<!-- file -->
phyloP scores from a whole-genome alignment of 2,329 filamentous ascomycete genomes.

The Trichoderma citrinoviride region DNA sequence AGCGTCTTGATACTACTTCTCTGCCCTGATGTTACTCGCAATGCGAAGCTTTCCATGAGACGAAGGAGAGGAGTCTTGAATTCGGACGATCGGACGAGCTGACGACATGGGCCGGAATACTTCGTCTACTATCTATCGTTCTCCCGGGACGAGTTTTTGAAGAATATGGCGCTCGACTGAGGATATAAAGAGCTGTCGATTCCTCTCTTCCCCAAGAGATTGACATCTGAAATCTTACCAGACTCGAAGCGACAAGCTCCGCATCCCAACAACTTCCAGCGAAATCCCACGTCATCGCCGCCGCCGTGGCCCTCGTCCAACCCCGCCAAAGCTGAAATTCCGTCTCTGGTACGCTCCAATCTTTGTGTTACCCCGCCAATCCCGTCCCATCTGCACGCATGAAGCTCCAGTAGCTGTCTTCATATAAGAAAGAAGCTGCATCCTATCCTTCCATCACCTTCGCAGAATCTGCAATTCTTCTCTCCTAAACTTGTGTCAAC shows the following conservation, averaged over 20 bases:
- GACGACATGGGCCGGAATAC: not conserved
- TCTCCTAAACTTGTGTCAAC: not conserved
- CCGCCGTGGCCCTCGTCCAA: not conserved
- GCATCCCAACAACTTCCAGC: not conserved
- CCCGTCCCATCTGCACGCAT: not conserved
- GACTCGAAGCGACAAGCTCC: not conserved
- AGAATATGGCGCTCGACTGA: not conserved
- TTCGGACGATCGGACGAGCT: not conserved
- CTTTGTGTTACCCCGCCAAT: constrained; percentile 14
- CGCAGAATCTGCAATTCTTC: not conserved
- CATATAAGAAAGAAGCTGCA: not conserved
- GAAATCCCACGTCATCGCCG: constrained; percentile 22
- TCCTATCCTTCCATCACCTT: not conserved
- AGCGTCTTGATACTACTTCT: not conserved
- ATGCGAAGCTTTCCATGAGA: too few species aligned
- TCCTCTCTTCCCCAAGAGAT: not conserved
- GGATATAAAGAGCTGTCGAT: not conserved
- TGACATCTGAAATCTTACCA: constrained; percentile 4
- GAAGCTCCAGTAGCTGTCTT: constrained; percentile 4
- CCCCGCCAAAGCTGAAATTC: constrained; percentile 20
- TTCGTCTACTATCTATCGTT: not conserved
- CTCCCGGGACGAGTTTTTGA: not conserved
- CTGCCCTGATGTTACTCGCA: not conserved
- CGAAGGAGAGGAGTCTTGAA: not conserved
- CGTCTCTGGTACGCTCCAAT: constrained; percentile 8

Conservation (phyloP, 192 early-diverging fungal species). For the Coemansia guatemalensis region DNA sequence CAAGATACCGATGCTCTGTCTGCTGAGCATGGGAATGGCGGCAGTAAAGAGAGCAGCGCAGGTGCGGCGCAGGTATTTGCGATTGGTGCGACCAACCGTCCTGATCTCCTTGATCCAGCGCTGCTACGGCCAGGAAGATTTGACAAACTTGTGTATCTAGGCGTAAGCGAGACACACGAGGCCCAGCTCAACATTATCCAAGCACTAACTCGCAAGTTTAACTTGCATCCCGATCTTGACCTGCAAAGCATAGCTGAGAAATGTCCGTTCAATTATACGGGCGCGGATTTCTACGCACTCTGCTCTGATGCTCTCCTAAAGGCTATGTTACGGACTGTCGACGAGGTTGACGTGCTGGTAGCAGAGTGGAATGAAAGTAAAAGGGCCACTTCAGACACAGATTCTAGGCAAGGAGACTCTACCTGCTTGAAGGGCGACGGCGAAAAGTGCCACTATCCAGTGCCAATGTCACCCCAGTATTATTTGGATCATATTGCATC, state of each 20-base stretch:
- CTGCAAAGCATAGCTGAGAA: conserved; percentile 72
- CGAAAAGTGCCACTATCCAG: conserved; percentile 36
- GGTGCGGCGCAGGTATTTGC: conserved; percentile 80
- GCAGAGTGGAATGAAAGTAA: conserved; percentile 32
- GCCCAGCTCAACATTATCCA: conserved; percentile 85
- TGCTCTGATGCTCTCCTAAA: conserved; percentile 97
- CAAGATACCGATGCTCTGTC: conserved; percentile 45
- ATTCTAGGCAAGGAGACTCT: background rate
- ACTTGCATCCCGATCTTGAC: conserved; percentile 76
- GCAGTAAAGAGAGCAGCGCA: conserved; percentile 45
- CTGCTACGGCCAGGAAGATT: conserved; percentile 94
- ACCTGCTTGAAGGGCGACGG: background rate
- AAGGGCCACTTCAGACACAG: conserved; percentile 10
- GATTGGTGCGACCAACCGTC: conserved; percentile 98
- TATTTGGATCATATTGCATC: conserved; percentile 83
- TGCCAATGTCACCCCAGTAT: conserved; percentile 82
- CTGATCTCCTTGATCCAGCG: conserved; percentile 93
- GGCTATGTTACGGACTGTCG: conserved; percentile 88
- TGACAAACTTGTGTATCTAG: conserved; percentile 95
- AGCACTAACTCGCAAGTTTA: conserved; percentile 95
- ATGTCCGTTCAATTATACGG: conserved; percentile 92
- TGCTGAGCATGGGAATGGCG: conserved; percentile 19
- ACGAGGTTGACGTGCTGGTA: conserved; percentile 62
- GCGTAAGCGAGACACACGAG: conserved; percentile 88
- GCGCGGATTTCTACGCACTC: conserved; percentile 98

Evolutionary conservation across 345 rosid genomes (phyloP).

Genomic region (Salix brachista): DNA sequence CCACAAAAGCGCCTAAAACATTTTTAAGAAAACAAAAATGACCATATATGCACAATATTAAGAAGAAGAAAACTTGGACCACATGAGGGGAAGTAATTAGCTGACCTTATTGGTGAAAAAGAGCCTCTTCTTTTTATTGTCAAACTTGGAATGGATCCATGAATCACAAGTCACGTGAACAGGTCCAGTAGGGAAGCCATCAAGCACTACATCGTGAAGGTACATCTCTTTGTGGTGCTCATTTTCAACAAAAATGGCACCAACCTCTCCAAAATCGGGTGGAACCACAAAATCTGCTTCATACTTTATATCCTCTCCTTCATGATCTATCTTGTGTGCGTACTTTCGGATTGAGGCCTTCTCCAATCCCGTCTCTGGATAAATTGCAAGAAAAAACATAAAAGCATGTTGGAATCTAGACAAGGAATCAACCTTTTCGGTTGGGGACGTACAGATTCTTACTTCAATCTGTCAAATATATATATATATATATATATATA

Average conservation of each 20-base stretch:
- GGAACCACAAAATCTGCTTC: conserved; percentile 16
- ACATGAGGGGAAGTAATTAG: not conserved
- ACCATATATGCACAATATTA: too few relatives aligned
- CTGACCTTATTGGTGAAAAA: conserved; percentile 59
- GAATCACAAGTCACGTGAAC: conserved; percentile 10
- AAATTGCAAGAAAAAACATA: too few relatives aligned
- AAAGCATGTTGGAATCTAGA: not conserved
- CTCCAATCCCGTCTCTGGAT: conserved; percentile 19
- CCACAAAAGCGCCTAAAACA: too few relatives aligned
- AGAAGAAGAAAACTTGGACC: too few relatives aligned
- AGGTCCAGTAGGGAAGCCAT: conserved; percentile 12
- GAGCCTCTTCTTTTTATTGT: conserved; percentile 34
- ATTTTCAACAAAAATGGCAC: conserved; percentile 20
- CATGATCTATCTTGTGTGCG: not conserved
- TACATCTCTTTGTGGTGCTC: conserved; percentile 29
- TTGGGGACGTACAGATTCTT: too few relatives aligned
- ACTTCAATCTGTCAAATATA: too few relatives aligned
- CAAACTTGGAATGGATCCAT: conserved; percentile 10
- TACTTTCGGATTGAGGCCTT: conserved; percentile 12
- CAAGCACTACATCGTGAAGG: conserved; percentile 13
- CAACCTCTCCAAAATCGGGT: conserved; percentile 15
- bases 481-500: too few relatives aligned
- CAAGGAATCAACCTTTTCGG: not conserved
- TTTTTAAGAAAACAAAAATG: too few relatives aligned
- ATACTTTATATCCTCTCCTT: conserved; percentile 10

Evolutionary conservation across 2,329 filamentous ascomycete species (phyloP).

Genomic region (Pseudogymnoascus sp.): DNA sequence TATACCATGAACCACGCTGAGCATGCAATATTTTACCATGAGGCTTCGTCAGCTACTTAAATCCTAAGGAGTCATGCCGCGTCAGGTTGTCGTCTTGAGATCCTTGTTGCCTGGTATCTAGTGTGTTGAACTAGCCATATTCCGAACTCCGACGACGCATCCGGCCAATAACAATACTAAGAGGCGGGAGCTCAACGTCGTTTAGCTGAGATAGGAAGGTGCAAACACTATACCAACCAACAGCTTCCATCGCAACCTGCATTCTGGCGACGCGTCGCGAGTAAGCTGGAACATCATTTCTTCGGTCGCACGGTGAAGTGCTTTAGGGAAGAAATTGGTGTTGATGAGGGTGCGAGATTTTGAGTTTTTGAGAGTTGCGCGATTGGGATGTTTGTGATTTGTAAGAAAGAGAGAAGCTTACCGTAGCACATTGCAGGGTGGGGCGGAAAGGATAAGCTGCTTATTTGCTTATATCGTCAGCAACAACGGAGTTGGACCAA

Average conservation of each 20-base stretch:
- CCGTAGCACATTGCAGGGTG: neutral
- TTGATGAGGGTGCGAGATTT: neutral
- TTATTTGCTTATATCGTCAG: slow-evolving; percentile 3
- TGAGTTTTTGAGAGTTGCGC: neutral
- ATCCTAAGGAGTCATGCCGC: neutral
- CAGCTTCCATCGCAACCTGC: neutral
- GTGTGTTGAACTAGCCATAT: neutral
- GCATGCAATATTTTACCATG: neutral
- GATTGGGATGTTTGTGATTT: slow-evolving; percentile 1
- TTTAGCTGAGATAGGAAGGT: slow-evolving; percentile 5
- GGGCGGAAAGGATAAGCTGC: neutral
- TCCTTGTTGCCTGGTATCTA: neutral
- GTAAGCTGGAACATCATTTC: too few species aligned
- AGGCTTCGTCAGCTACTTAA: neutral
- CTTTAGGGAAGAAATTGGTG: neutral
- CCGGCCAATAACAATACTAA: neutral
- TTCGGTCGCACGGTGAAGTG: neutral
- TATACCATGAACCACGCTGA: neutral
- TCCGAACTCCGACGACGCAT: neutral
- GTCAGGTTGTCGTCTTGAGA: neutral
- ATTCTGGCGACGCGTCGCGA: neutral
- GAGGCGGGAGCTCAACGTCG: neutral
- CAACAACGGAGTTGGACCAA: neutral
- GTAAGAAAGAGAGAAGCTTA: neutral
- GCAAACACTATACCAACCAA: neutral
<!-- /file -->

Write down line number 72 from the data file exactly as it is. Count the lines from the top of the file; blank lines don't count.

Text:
- TTGGGGACGTACAGATTCTT: too few relatives aligned